We decided to phone our driver we had had in Nairobi to see if he could help us out. He ended up meeting us outside the city and we took his car the rest of the way in. Although we were now getting into rush hour, we somehow miraculously made it to the David Sheldrick Wildlife Trust at 17:00 on the dot! We couldn’t believe it!

Anthony with our Nairobi driver George, here to take us to the airport - He was great. If you’re going to be in Nairobi and need a good driver, let us know and we’ll send you his #!

Anthony with our Nairobi driver George, here to take us to the airport – He was great. If you’re going to be in Nairobi and need a good driver, let us know and we’ll send you his #!

Last Night in Kenya

It was spectacular watching the baby elephants come in, have their milk, get their blanket on and be put to bed! Definitely worth the crazy trip back to Nairobi. Our driver waited for us and then took us to the Wildebeest Eco Camp, where we were spending our last night in Kenya. It started pouring when we arrived…the only time it rained while we were in Kenya! That night we had a family-style dinner where we met other travelers from around the world. The next day was sunny again, and we were able to get some laundry done and explore the Eco Camp before catching our flight to Australia. What a great way to end our time in Kenya!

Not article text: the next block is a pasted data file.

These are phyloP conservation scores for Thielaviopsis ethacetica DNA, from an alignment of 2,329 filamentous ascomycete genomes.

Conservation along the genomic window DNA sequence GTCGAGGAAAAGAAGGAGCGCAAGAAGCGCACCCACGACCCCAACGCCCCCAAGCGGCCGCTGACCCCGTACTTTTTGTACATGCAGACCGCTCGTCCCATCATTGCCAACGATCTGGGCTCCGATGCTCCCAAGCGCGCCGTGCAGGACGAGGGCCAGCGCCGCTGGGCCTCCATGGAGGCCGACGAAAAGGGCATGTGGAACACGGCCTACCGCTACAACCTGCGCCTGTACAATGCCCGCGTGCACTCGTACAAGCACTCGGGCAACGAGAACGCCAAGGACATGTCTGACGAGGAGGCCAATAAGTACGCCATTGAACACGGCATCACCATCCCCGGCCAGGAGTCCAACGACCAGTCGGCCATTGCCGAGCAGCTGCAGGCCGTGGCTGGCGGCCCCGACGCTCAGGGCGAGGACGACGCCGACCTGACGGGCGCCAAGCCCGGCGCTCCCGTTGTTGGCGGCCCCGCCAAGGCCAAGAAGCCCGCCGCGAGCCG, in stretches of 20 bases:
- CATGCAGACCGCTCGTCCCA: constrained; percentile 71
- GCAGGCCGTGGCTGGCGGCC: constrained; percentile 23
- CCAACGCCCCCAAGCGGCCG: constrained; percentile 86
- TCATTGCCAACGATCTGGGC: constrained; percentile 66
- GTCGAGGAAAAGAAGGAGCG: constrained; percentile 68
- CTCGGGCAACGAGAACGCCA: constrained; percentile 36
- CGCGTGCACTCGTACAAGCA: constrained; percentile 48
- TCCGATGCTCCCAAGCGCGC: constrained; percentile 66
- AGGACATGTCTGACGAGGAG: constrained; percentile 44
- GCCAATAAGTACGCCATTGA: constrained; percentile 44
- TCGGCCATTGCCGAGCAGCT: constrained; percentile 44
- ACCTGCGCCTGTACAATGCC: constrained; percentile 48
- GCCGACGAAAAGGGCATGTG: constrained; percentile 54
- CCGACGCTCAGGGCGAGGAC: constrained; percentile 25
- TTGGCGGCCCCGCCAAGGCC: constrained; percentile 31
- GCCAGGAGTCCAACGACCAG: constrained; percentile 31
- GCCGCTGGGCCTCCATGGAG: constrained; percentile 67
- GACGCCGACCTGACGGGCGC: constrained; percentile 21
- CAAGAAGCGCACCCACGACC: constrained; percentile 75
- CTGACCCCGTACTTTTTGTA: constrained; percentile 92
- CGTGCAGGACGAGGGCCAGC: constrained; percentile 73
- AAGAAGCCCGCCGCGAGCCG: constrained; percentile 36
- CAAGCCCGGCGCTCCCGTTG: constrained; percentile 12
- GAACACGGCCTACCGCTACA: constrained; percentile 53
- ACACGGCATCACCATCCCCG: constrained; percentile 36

Watching the elephants come in for the night.

Watching the elephants come in for the night.

Our tent at the Wildebeest Eco Camp

Our tent at the Wildebeest Eco Camp

The moral of the story is, if you need to get from Galu Kinondo Beach back to Nairobi, take an airplane!